"We always have people do this at their own pace."
About 350 people have gone taken the three-day training required to teach Focus on Healing, says Sherry Lebed Davis.
"When you do it slow and smooth, with resistance, you're helping pump the lymphatic fluid through the body," says Ms. Davis, in a telephone interview from her home in suburban Seattle.
After her mother, Rita Lebed, was diagnosed with breast cancer in 1979 and had surgery, she had frozen shoulder. "She became very sad," says Ms. Davis, who owned dance studios in Philadelphia at the time.
Knowing her mother loved to dance, Ms. Lebed Davis, brainstormed with her brothers, Marc and Joel Lebed, both obstetrician-gynecologists.
"I'd do the dance movements and they'd guide me with movements that would be good for mom," says Ms. Davis. Gradually, their mother regained use of her arm, and Ms. Davis began teaching the method at Philadelphia hospitals.
Then, in 1996, Ms. Davis was diagnosed with breast cancer, and in 1999, with lymphedema. She and her younger brother, Marc Lebed, designed a new approach to deal with upper and lower-body lymphedema. Men who have had treatment for prostate cancer may experience lower lymphedema in the leg and groin areas, she says.
A children's version of Focus on Healing is being developed with different props and music, she says, adding that people who have Parkinson's disease, arthritis, and multiple sclerosis, have benefitted from the exercise.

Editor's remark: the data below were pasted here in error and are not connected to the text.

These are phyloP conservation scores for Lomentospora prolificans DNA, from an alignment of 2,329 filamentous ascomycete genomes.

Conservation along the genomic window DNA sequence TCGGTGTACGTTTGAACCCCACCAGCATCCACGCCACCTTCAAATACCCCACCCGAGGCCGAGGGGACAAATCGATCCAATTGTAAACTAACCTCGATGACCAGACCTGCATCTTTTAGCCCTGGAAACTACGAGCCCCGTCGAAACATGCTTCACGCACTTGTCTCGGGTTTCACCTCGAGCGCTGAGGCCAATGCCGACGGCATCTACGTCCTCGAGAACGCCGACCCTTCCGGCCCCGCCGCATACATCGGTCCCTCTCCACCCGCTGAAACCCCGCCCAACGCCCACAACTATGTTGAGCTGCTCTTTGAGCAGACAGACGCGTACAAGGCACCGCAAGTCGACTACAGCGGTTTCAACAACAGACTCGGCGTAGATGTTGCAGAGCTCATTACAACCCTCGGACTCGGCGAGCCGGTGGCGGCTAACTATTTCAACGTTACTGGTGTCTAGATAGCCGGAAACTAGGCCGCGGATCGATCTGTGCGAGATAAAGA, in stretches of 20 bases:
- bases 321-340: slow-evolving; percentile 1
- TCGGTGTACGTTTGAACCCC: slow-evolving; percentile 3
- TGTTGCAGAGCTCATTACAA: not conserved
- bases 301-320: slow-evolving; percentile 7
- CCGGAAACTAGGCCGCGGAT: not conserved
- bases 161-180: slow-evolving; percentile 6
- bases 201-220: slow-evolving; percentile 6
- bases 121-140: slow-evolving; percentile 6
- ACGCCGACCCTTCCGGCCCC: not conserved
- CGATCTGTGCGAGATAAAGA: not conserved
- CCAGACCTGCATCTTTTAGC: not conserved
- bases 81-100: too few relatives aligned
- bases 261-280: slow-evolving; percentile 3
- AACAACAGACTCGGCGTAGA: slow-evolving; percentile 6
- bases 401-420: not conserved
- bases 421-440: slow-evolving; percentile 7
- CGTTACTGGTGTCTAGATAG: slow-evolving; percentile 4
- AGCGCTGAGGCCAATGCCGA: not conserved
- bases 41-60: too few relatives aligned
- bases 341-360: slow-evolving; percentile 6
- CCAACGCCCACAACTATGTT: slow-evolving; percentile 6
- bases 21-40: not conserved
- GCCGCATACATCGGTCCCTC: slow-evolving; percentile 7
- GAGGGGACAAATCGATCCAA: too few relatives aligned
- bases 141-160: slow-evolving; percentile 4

"We're hoping our program, if it's done with women right away, will help reduce lymphedema," she says.
The class fee is often paid for by grants from hospitals and foundations, and no one is turned away because of inability to pay, she says.
The project is a labor of love for Ms. Davis and her husband, Jeff Davis, a special projects director for Telarc Records.
"I kind of devoted my life to it because I know it really works. We've helped thousands and thousands of women to have a better life."
The next Focus on Healing classes, free to people who have had any type of cancer, begin Wednesday at 10 a.m. at the D'Youville Education Center at St. Vincent Mercy Medical Center, and Thursday at 6:30 p.m. at the PediatriCare Associates/Mercy Health Partners' Conference Center, 3400 Meijer Dr. off Central Avenue. Sessions last for eight weeks. The program is paid for by a grant from the St. Vincent Mercy Medical Center Foundation. To register, call Pat Buscani at 419-251-4153.
A Nia workshop will be held July 8 from 6 to 8 p.m. at Monclova Community Center, 8115 Monclova Rd., in Monclova. Cost is $15. For information, call Debra Reis at 729-2983.
On July 13, a free Nia workshop will be held for cancer patients served by Promedica Health System and their caregivers, from 11 a. m. to 12:30 p.m. at Flower Hospital. Also for Promedica oncology patients, a free, six-week Nia class is scheduled to begin Sept. 21, 11 a.m. to 12:30 p.m. at Flower Hospital. For information, call Colleen Grogan at 419-824-1878.
Contact Tahree Lane at: email@example.com